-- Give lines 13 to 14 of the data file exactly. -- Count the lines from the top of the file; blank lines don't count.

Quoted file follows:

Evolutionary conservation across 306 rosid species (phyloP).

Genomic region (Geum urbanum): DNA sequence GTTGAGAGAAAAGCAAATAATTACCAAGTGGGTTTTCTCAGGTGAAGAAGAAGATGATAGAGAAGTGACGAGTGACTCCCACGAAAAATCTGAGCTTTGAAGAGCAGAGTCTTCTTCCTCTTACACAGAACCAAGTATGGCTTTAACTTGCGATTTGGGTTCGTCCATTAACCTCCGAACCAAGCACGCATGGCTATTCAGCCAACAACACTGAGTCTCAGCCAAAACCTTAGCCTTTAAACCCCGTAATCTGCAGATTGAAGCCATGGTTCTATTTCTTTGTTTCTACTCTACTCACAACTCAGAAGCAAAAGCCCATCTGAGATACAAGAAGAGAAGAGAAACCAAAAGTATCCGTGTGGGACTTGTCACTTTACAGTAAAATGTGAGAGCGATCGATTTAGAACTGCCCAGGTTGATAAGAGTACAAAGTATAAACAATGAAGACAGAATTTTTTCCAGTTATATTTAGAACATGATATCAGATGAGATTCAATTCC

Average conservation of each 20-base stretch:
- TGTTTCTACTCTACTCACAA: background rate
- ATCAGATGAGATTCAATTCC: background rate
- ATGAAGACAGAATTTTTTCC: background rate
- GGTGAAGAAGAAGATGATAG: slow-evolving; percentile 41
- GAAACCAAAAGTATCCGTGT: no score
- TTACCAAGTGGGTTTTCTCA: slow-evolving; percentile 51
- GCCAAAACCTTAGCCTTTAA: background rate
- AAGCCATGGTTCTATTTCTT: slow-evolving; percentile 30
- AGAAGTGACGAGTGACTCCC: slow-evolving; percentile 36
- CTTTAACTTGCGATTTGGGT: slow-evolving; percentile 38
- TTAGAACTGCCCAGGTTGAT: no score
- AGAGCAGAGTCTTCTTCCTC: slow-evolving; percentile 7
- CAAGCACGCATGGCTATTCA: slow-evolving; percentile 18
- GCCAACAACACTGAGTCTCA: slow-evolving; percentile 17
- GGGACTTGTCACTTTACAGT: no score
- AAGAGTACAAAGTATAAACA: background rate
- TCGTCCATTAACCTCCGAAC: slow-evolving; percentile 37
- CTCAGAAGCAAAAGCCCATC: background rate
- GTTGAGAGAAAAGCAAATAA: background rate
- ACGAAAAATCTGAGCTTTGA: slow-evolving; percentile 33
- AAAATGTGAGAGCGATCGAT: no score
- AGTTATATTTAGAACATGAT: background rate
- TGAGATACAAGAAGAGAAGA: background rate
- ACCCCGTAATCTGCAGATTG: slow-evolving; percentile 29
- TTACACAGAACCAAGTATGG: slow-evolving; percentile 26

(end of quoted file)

- CTTTAACTTGCGATTTGGGT: slow-evolving; percentile 38
- TTAGAACTGCCCAGGTTGAT: no score